By Erica Thompson
Posted On: Feb 18, 2020
In many ways, Father John’s is like any other church built in the 19th century. The massive brick-and-stone building includes a bell tower and sanctuary with ornate, stained glass and a pipe organ. Sacred, sculpted lions guard its entrances and crosses decorate the premises. Weddings, as well as Christmas and Easter services, are held on the property.
And Tuesday through Saturday, patrons can grab a beer in the basement.
Located in Bryan, a small city in northwestern Ohio, Father John’s Brewing Company operates a microbrewery and restaurant in a former Methodist church, which was built in 1895. Visitors can also stay the night at the adjoining Stoned Goat Inn, a former parsonage.
Retired surgeon Dr. John Trippy bought the property to save it from being torn down. Though he has restored the sanctuary, some residents were upset by his decision to allow alcohol into the facility.
“People didn’t really understand my philosophy,” he said. “It’s still very spiritual.”
To represent and welcome everyone, the restaurant showcases artifacts from multiple religions. For example, as soon as you enter the restaurant, you are greeted by Ho Tai, a Chinese Buddha who sits behind the bar and brings happiness and prosperity.
But one doesn’t need divine intervention to find joy at Father John’s. Taking in all the details of the unique atmosphere is part of the fun. The bar is cross-shaped and made from concrete to symbolize eternity. It’s also surrounded by mismatched stools and chairs.
“[It’s] symbolic of all the people who are welcome at the table of Christ — and our bar,” Trippy said.
Depending on the size of your party, you can choose from a variety of charming places to eat (the King’s Table, Queen’s Table, Round Table or Honeymooners’ Table). The most unique is the Camel Room, a Morocco-inspired area where patrons discard their shoes and sit on pillows.
In warmer weather, you can eat outside in the beer garden and enjoy live musicians, who are booked regularly at Father John’s.
As you sit down to eat, beware of the mice. The stuffed animals are located throughout the building. They were given as gifts to people who donated to restore the church organ, but they found their way back. Some are even signed and dated by the donors.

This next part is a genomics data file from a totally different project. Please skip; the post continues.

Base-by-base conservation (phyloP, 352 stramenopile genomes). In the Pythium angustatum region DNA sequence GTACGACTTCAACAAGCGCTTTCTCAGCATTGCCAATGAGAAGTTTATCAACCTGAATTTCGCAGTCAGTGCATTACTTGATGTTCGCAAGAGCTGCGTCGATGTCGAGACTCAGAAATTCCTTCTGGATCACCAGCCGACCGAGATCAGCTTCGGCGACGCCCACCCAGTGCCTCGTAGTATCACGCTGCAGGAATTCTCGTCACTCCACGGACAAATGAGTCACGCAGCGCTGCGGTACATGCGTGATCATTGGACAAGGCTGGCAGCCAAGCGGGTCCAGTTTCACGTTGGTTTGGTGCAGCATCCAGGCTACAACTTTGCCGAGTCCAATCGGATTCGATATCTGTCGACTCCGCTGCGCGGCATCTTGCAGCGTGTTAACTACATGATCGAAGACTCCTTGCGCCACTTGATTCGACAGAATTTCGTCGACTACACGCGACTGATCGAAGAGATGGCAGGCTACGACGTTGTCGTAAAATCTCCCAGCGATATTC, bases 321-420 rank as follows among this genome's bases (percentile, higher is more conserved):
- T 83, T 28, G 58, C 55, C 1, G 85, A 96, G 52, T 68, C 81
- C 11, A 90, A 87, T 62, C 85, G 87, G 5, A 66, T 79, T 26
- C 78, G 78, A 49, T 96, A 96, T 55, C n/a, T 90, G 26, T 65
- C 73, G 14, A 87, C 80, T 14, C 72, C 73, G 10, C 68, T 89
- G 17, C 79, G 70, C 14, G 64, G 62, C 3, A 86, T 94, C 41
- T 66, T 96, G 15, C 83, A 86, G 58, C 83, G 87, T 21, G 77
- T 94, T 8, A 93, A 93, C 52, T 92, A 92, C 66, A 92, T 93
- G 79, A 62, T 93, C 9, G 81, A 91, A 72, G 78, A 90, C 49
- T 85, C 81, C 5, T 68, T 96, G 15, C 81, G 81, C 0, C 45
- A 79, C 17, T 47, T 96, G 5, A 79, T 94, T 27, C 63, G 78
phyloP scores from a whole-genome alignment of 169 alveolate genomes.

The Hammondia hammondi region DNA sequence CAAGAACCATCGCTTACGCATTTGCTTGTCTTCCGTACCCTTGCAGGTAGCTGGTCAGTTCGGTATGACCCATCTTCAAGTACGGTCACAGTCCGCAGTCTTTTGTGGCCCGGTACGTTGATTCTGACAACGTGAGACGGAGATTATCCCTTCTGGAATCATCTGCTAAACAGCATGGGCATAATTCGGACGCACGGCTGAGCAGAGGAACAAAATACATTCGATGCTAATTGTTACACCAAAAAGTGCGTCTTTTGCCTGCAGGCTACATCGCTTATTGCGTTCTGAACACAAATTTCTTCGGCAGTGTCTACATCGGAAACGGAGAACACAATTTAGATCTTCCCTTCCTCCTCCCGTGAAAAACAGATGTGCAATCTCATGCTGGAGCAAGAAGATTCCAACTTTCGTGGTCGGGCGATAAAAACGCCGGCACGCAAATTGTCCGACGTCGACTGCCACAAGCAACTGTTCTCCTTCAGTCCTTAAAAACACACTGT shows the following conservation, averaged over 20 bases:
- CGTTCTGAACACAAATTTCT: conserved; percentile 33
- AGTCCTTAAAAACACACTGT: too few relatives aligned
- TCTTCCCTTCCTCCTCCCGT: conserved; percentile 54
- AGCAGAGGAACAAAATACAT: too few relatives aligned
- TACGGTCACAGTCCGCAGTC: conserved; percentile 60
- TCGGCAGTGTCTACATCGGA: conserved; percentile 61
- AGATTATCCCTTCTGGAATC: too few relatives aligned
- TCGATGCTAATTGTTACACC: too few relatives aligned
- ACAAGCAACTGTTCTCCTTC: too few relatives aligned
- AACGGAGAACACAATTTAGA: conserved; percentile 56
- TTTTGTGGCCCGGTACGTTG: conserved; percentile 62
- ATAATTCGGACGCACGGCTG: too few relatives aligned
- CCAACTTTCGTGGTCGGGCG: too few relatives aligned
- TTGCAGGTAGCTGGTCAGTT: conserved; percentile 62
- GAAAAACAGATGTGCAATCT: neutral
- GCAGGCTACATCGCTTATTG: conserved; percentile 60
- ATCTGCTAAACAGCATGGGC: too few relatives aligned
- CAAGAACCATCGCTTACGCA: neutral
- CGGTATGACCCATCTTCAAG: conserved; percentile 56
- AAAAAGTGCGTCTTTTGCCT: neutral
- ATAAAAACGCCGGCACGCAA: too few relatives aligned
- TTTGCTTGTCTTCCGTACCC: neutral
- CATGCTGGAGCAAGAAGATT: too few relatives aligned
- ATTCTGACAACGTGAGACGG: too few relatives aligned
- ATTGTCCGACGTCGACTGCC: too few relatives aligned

The best way to enjoy the ever-changing beer menu is to order a flight. From St. Michael’s Pale Ale to the Pontius Porter, there are a variety of easy-drinking craft beer selections. The food is American fare, with plenty of seafood options. Trippy likes to request “surf and surf and surf,” or salmon, shrimp and bacon-wrapped scallops.
A signature dish is the bison burger, sourced from Trippy’s own farm in Fremont, Indiana. Order the Robed Monk to get the equivalent of an all-American burger, or take it up a notch with the Last Rights Burger — topped with pork belly, smoked Gouda, onions, pickles and barbecue sauce.
It’s possible to follow the nap-inducing meal with an actual nap by booking a room at the bed and breakfast opposite the sanctuary. Furnished to resemble the late 1800’s, the first floor includes a bar, parlor and music room equipped with a grand piano. A creaky, wooden staircase leads to five bedrooms, each featuring an inspirational message on the door (“Believe,” “Be Grateful,” etc.). And each room comes with a key attached to an extravagant cross.
Inside you’ll find a comfortable bed, old-fashioned photos, a Bible and, depending on your room, a large crucifix on the wall. It’s an environment that is charming during the day and slightly spooky at night. If you’re open to the existence of ghosts, the building is fertile ground for your imagination — and some have said they noticed the presence of a little girl. But you should have no trouble getting through your stay without hearing a peep.
Though it only has a population of approximately 8,000, the city of Bryan has multiple claims to fame, including the Spangler Candy Company, which produces Dum Dum lollipops (visitors are permitted to tour the factory). Bryan is also the site of the Ohio Art Company, which previously manufactured the Etch A Sketch.
Father John’s is only adding to that legacy.
“Most of our clientele comes from an hour to an hour and a half away on Friday or Saturday,” said Trippy, who is also repurposing a nearby train station into a bar. “If I see someone today that’s never been here, probably either the next night or next week or so I’ll see them back with another couple. They just want to see what we’ve done here.”